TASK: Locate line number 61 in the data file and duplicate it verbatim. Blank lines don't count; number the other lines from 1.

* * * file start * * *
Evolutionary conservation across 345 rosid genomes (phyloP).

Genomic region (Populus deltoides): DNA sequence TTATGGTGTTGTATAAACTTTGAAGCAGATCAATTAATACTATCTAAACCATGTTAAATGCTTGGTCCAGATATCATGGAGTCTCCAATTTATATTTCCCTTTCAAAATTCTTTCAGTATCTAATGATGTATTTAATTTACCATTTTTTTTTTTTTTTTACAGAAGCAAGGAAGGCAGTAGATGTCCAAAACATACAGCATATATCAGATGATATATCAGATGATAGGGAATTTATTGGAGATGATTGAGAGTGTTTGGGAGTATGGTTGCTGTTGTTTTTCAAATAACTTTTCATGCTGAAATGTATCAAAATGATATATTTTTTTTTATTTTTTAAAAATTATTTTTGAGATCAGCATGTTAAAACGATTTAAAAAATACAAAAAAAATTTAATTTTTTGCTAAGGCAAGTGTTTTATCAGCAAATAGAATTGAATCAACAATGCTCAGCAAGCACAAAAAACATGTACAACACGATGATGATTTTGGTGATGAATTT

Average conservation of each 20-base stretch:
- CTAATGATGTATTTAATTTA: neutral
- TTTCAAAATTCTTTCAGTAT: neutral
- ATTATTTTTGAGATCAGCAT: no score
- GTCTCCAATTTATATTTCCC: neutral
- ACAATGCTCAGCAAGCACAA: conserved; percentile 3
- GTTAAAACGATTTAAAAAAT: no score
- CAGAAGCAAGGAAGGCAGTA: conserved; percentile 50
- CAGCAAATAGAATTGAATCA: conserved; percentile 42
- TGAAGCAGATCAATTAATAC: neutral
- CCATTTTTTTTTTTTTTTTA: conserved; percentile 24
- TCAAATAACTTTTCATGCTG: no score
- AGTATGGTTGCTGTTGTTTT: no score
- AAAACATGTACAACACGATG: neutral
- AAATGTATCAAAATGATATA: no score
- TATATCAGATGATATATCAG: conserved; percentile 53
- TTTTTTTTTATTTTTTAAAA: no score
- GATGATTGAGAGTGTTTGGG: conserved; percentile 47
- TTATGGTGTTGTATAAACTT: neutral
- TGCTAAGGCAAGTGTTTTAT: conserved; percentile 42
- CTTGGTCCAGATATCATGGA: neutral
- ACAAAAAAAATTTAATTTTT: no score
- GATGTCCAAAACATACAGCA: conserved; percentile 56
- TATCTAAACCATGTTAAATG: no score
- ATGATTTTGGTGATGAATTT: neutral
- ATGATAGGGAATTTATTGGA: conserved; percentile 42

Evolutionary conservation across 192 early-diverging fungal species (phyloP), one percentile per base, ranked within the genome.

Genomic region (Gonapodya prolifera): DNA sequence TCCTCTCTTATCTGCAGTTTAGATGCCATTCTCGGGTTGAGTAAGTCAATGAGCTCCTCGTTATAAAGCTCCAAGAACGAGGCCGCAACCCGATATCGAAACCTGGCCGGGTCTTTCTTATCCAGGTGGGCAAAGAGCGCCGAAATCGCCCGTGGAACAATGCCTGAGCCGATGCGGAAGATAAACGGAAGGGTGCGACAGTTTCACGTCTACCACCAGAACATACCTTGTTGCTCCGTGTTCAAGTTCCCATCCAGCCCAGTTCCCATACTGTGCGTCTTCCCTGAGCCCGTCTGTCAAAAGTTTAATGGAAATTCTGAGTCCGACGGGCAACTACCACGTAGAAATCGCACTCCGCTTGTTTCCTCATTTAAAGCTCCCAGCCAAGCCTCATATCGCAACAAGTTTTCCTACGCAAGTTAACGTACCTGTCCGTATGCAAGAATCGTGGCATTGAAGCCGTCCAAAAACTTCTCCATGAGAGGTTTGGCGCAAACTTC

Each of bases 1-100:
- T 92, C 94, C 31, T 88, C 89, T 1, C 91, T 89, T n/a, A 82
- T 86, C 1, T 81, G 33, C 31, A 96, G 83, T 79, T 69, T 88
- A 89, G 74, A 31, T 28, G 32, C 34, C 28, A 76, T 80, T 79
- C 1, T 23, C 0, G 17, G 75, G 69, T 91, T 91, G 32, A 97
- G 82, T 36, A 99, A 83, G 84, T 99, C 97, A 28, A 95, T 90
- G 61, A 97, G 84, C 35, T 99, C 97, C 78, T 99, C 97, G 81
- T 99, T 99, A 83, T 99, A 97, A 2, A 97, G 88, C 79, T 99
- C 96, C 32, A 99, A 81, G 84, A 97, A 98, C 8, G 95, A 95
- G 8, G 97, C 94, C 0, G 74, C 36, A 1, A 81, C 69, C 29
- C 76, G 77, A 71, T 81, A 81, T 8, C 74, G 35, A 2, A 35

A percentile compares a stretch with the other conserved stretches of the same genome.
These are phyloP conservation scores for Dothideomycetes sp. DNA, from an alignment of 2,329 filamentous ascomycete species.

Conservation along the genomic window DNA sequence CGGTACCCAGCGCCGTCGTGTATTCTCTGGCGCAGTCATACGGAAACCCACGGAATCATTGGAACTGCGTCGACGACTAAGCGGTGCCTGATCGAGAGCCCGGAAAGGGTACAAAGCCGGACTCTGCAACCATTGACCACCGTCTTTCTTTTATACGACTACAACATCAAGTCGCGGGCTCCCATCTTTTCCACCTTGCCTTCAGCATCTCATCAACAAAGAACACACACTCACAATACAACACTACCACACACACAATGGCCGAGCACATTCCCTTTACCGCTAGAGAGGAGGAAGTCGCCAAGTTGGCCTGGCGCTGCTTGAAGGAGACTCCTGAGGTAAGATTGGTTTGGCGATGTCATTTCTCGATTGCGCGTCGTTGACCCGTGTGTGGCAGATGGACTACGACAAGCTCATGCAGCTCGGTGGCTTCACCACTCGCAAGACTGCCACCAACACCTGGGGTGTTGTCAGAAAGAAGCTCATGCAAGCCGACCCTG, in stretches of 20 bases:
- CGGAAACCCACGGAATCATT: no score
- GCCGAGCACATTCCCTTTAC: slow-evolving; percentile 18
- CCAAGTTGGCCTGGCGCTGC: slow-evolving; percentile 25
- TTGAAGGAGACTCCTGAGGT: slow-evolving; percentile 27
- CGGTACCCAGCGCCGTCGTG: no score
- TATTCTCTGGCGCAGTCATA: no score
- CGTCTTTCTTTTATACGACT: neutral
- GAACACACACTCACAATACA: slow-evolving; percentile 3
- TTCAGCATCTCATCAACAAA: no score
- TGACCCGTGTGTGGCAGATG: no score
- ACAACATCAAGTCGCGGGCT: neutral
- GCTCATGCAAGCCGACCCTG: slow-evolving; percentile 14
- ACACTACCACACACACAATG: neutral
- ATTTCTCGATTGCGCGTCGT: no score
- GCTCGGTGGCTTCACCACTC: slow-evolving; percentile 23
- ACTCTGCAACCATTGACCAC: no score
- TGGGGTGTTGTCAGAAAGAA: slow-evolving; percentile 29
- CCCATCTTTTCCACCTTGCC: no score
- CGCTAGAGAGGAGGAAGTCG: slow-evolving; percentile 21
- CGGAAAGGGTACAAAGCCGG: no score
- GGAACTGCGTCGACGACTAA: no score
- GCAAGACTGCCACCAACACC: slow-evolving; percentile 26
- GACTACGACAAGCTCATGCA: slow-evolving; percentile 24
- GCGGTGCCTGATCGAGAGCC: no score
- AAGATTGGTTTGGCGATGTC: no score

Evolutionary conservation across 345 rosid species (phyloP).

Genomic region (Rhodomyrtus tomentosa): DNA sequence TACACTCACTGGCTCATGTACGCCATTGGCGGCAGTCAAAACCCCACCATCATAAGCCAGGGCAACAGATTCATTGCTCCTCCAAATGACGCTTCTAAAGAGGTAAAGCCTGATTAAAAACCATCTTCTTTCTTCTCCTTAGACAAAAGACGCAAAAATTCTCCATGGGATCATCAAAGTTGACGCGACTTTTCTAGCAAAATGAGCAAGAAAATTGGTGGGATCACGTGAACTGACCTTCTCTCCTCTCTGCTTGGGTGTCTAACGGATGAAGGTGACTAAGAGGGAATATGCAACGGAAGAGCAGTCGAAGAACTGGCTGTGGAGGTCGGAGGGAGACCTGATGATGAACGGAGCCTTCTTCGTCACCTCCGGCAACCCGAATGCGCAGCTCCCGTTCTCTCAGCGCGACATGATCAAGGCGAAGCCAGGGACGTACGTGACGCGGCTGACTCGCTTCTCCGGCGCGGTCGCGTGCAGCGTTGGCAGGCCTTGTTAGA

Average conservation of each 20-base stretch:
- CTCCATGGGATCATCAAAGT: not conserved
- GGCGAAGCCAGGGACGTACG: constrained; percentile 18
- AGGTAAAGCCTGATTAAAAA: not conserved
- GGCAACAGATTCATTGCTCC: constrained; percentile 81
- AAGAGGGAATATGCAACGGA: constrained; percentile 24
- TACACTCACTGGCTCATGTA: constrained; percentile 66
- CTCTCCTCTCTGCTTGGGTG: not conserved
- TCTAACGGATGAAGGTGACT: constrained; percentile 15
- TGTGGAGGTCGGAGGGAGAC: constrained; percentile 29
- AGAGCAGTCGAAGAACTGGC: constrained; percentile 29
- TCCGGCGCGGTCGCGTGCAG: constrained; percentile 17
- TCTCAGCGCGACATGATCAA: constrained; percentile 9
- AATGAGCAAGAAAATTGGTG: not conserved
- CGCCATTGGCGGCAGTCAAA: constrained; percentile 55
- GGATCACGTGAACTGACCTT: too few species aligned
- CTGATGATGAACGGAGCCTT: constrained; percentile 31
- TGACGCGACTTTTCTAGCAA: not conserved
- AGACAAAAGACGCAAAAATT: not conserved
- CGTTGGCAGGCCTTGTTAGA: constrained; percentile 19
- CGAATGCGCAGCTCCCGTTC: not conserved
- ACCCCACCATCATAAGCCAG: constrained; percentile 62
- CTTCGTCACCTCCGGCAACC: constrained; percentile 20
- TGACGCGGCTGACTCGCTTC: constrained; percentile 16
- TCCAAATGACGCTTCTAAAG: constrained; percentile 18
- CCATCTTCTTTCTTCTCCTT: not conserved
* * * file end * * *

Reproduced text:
- TGGGGTGTTGTCAGAAAGAA: slow-evolving; percentile 29